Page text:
I was 13 or 14 when I had my first rock and roll adventure. Two years
earlier, The Beatles made their initial appearance on the Ed Sullivan
Show and changed my life. From that night on, I devoured anything
connected with the British Invasion. Not content to wait for acts to
break on our shores, I bought the latest rock singles from England via a
mail order company I'd found in the back pages of Hit Parader magazine.
When I learned that a package tour starring Herman's Hermits and
featuring The Who and The Blues Magoos was scheduled for two shows at
the Indiana State Fair, my fevered adolescent brain went into overdrive.
After many phone calls, I received permission to meet the groups when
they arrived in Indianapolis. Armed with a Brownie camera and a flimsy
"Teen Press Card" purchased for 50 cents from Flip Magazine, I headed
for a private gate at Weir Cook Airport and watched the plane taxi to a
As the scruffy guys ambled down the steps, I ignored Herman's Hermits
and The Blues Magoos and made a beeline for The Who. Although the group
had yet to hit it big in the U.S., they were white hot in England,
courtesy of several amazing singles coupled with their habit of smashing
their instruments at the end of each concert. Taking a deep breath, I
introduced myself to the band and we chatted briefly. Then, to my utter
amazement, they invited me to join them for the shows.
My dad, bless his heart, put his wariness aside and allowed me to go.
The afternoon and evening was pure magic, as I hung in the dressing
areas and stood backstage during both incredible performances. The
highlight of the experience came between the shows, when Pete Townshend,
Keith Moon and I toured the State Fair Midway. Somewhere, I still have a
faded black and white photo of Moon and me on the Scrambler, snapped by
It was the greatest day in my young life.
"Almost Famous," the latest from writer/director Cameron Crowe ("Fast
Times at Ridgemont High," "Say Anything," "Jerry Maguire"), conveys all
the wonder I felt. The semi-autobiographical film, which chronicles the
life and times of a 15-year-old writer on the road with a rock band in
the early '70s, celebrates the majesty, the joy and the insanity of
those giddy days. With a first-rate cast and a flawless screenplay,
Crowe has crafted a wildly entertaining movie that effectively captures
lightning in a bottle. If rock music ever sent a shiver down your back,
this is the film for you.
Crowe became a journalist as a teen and William Miller (Patrick Fugit)
serves as his stand-in here. After writing several pieces for Creem
magazine and a local underground paper, the San Diego boy lands a plum
assignment over the phone from the editors of Rolling Stone, who have no
clue just how young the writer really is. William soon lights out with
Stillwater, an up-and-coming band, to gather material for a portrait of
the group. Days turn into weeks as the young journalist struggles to
remain objective while immersed in the lunacy of a rock tour.
The writer/band relationship begins with warnings all around. Stillwater
lead singer Jeff Bebe (Jason Lee) urges the group to remember that "this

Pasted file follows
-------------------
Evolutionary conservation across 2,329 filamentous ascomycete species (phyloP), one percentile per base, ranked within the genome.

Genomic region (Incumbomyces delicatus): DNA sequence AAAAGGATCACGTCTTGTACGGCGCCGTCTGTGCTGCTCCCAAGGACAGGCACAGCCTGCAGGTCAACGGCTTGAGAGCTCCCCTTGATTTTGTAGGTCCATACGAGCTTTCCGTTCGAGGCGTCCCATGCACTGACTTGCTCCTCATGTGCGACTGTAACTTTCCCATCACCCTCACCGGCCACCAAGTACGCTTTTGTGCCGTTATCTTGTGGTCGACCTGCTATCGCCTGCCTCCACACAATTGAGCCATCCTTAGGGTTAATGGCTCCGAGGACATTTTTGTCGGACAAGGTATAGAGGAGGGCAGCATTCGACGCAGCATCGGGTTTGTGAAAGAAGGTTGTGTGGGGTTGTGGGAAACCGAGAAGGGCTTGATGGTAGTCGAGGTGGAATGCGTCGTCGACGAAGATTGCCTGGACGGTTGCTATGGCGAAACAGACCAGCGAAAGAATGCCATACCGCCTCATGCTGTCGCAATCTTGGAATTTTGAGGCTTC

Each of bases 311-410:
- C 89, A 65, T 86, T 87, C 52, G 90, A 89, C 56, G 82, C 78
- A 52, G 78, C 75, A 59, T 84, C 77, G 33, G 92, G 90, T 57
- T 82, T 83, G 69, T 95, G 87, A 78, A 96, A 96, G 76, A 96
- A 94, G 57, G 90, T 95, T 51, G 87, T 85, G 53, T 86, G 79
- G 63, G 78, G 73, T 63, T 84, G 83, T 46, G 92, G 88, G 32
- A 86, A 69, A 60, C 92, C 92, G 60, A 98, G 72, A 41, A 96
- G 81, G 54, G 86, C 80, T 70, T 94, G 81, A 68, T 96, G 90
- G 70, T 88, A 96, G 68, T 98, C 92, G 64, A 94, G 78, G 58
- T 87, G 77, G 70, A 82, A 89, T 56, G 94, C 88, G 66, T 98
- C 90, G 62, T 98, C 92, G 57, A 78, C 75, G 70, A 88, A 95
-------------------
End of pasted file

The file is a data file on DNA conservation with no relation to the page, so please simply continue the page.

guy is the enemy – he writes what he sees." William's mentor, legendary
journalist Lester Bangs (Philip Seymour Hoffman), cautions the boy to
keep a critical distance, because "these people are not your friends."
And Elaine (Frances McDormand), William's extremely fretful mother,
never misses a chance to call him and exhort "Don't take drugs!"
On the road, William becomes close to charismatic lead guitarist Russell
Hammond (Billy Crudup) and a stunning "band-aid" (a groupie with much
more class) who calls herself Penny Lane (Kate Hudson). In short order,
William learns that it is virtually impossible to remain a neutral
observer in the dazzling traveling circus.
While watching the film, I scribbled notes frantically before realizing
that the story was so well-written that I wanted to quote the whole
script. The acting matches the screenplay in quality. Jason Lee, who was
great in "Chasing Amy" and "Mumford," is a dynamo as the exuberant,
mouthy Stillwater frontman. The remarkable Philip Seymour Hoffman does
outstanding work as Lester Bangs, delivering a series of delicious
tirades, including a beaut on the value of being un-cool.
Patrick Fugit, making his feature film debut, anchors the film perfectly
as the naïve journalist. He is exceptionally good in his scenes with
Billy Crudup, who makes Russell appealing despite his many flaws.
"Fargo" star Frances McDormand continues her winning streak with a
crackling good turn as Elaine, who is less a mother and more a force of
nature. Finally, Kate Hudson, Goldie Hawn's daughter, gives the
production's most naunced performance as Penny Lane, a character radiant
in body and spirit.
Loose, funny, poignant and totally engaging, "Almost Famous" is a
valentine to the glory and madness of rock and roll. Some viewers may
find the goings-on too outrageous to be believed, but let me assure you,
both as the veteran of a rock band and as that wide-eyed kid walking the
Midway with The Who, it's all true.
And it's all wonderful
Copyright © 2000 Edward Johnson-Ott